How do you create the inflated glass sculptures that are on view at form & concept?
You can think of them as a series of envelopes that are connected. There are these chambers that are created flat inside the glass and share this common area. I do that by putting one piece of glass over the other with a ceramic paper. When you heat it up to fusing, it all heats up and fuses together, and that ceramic paper creates areas that don’t fuse. Somewhere in there I’ll add a little brass tube, and that puts the air inside of it. They’re a little bit like pool inflatables, but there is more of a limit in the shapes that you make because the glass starts out flat.
Do you envision the sculptures in three dimensions as you’re building them out of flat pieces of glass?
I typically start out with an idea of what it’s going to look like when it’s three-dimensional. I can get pretty close most of the time with that. The best ones are still the ones that are most surprising, though. I want to get the most material-influenced shapes. I’m looking to end up with these things that I don’t think of when I’m starting out.
Click here to browse all of Szösz’s artwork in the form & concept collection.
“It’s about not being afraid to put diamonds and pearls with broken glass and bone,” says Robert Ebendorf. The master jeweler’s mixed-media philosophy comes from nearly six decades of working with found objects. When you’re a self-proclaimed “gleaner,” life is an endless treasure hunt. Ebendorf’s innovative work has landed in the permanent collections of the Metropolitan Museum of Art, the Smithsonian’s Renwick Gallery and the Victoria and Albert Museum. Now he’s form & concept’s newest represented artist. We visited Ebendorf’s studio to talk about his remarkable career, philosophy of design and day-to-day studio practice.
How did people react to your initial work with found objects in the 1960’s?
I was in the forest by myself for quite a while, in a sense. I made such a radical swing from making jewelry with silver and stones—I was never big with gold and diamonds. So when that was happening, I kept thinking “Who’s going to be interested in this work?” I had to contemplate that and make that choice. I stayed with it an pursued it.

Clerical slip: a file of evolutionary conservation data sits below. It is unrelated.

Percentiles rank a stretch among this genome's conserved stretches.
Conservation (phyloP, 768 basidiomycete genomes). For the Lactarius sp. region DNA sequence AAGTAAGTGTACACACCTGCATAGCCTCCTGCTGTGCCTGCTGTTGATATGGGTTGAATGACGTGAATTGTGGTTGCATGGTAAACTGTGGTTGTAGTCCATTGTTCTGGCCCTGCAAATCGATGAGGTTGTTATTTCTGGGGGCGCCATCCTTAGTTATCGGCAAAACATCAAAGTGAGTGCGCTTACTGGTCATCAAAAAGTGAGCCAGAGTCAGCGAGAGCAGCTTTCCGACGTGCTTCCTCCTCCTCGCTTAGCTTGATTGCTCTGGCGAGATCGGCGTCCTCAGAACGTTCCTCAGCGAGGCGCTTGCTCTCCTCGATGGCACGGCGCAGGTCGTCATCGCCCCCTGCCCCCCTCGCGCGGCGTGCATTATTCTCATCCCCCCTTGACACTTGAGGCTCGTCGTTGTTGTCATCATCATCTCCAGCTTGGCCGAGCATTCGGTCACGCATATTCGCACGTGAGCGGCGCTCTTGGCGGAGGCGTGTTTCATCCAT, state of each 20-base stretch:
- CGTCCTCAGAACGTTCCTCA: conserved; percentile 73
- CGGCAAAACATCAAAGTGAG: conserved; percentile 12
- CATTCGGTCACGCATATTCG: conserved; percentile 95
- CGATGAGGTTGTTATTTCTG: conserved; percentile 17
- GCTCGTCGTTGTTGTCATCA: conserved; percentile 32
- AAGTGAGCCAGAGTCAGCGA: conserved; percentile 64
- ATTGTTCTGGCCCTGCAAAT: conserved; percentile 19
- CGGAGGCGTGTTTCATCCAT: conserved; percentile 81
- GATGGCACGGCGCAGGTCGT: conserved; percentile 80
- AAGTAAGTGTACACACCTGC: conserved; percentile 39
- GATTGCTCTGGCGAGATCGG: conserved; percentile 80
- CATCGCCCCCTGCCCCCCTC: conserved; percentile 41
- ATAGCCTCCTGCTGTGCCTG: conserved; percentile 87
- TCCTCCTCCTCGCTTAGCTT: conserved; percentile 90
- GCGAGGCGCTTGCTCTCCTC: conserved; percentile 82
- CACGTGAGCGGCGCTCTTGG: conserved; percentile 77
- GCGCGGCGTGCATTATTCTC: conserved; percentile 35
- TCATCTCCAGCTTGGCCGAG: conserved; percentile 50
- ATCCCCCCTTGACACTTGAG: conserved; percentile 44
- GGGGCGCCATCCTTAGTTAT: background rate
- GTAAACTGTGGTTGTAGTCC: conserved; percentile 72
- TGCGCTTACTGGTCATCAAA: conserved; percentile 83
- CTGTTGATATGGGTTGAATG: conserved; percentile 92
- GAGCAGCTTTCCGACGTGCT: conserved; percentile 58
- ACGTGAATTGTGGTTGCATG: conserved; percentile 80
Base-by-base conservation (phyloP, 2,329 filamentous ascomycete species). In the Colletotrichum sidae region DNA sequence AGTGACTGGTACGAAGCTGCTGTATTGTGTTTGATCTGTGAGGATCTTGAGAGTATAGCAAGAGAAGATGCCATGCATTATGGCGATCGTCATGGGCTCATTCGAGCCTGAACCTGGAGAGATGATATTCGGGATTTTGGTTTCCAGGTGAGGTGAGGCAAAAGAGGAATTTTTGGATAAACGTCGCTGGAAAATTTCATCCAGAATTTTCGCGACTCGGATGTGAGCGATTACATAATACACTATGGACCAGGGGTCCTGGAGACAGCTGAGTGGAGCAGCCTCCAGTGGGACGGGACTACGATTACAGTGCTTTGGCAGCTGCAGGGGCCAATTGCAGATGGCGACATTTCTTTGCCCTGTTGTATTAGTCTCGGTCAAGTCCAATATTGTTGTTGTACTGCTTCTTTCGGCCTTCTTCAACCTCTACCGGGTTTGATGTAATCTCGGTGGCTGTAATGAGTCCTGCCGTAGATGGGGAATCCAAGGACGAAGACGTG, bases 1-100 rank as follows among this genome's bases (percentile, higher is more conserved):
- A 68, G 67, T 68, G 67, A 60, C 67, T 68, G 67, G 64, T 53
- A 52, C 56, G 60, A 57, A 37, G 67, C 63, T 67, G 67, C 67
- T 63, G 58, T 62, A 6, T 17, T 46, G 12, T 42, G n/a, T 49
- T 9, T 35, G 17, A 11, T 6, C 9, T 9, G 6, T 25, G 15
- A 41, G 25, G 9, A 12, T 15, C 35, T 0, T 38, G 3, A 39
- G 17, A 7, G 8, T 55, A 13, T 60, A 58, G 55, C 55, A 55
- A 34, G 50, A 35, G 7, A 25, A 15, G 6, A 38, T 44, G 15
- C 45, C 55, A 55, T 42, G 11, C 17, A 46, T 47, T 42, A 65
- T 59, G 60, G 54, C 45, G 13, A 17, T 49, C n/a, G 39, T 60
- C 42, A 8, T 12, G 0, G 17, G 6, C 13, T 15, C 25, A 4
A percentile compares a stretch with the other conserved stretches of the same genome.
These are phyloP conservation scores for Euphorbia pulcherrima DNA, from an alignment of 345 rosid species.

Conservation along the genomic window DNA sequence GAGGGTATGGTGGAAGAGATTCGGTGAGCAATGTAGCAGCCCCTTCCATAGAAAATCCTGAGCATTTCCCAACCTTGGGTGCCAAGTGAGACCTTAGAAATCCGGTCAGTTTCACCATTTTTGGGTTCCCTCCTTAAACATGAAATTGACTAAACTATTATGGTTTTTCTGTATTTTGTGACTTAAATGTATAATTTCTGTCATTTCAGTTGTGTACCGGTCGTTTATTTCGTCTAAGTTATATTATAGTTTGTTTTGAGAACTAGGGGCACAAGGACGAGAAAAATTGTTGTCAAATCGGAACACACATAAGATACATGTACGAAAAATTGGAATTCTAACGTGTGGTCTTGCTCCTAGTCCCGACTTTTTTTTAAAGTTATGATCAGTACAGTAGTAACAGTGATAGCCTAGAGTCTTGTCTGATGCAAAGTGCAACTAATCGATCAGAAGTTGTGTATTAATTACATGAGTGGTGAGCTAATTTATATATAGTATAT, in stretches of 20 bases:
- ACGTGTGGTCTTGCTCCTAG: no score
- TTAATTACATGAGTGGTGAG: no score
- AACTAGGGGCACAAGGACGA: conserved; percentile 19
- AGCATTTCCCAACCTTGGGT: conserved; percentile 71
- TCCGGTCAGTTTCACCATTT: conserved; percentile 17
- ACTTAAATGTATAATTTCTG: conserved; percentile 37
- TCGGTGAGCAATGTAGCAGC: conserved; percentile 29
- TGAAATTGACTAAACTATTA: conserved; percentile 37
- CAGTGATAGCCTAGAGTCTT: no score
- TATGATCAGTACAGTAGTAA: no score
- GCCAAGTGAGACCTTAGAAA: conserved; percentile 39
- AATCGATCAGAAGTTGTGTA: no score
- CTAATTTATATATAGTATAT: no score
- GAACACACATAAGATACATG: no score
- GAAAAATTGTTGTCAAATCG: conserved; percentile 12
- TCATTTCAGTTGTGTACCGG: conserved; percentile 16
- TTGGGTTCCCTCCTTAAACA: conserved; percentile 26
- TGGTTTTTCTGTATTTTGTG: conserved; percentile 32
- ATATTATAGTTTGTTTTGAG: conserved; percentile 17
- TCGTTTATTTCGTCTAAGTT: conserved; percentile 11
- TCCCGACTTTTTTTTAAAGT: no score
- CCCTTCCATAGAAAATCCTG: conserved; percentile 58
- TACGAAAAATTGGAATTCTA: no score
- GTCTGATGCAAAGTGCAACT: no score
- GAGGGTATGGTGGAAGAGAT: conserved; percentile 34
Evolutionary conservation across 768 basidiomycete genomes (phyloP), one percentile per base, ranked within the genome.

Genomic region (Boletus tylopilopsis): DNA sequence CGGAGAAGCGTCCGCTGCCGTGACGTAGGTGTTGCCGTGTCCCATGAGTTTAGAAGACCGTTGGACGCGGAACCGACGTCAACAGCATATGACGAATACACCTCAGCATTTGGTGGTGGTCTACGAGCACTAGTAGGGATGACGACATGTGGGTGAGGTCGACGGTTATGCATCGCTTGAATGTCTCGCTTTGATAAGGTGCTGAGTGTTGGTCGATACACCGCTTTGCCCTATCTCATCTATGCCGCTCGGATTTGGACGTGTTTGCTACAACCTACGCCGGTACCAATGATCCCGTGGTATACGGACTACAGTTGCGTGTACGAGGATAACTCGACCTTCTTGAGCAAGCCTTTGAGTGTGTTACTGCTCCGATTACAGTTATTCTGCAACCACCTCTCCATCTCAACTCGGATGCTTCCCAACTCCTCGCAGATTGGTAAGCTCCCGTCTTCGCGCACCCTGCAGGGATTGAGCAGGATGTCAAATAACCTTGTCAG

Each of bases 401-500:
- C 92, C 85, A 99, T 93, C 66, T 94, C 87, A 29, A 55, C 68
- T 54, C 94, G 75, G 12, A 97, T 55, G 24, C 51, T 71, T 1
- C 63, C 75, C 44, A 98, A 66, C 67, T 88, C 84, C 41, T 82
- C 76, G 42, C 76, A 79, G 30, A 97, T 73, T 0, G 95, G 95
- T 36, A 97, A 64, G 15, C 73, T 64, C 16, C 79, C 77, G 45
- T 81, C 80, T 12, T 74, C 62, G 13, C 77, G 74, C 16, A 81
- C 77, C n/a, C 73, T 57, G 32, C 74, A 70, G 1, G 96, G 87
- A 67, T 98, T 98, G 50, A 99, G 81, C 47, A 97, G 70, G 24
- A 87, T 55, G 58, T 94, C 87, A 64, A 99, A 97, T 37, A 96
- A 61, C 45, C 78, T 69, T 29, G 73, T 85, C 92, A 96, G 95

The thing is, I have been very blessed. Because I was a teacher at a university, I got a paycheck every month and that helped my studio practice. I could venture into the unknown and uncover my imagination.
You’ve been a teacher for over 50 years. Could you reflect a bit on that experience?
One part of my journey has been mentoring. It’s been a gift to be that involved with young, enthusiastic minds. I was locked into a time zone of 22 years old to 29 years old. Each year I got older, I don’t know about any wiser, but I was locked into that time zone. I realized there was a lot of juice there. A lot of problem solving. Looking back on it, I realize it had a wonderful benefit of being with young people as they creatively try to find their way.
How do you organize your space?
If you look closely at my workbench, I try to make order out of chaos. Now, chaos is all this stuff in front of me. But order is designing, putting colors and textures together. What I call order, you might think doesn’t make any sense. It’s ugly.
There are certain tools I must find and put back on the rack exactly where they belong, so when I’m ready I can go back and it’s there. So I guess there is an order. My beloved wife looks at it, and says, “I don’t see any order.”
You call yourself a “gleaner.” What does that mean to you?
When I’m walking, I’m picking things up and I’m putting things in my fanny-pack. At the seafood restaurant I might gather the claws from the table and bring them home. And in a month, I come back and begin to make a brooch out of it.
Gleaning, finding the discard, I find very enjoyable. When I’m gathering things, I come home, lay them out, clean them, put everything in the right order. It’s my kind of meditative playfulness. There’s something about gleaning that’s been in my DNA since I was a small child.
What sorts of things did you collect when you were growing up in Kansas?
I would go down the alleys with my little wagon. In Kansas, it was a dry state, but I’d go through trash cans and find liquor bottles and go, “Oh, they’re naughty. They drink.” I’d take these things back to my garage. It was a very early sense of gathering and gleaning objects.
I know your gleaning translates into a more holistic life philosophy for you. You speak about the objects you find with really powerful compassion.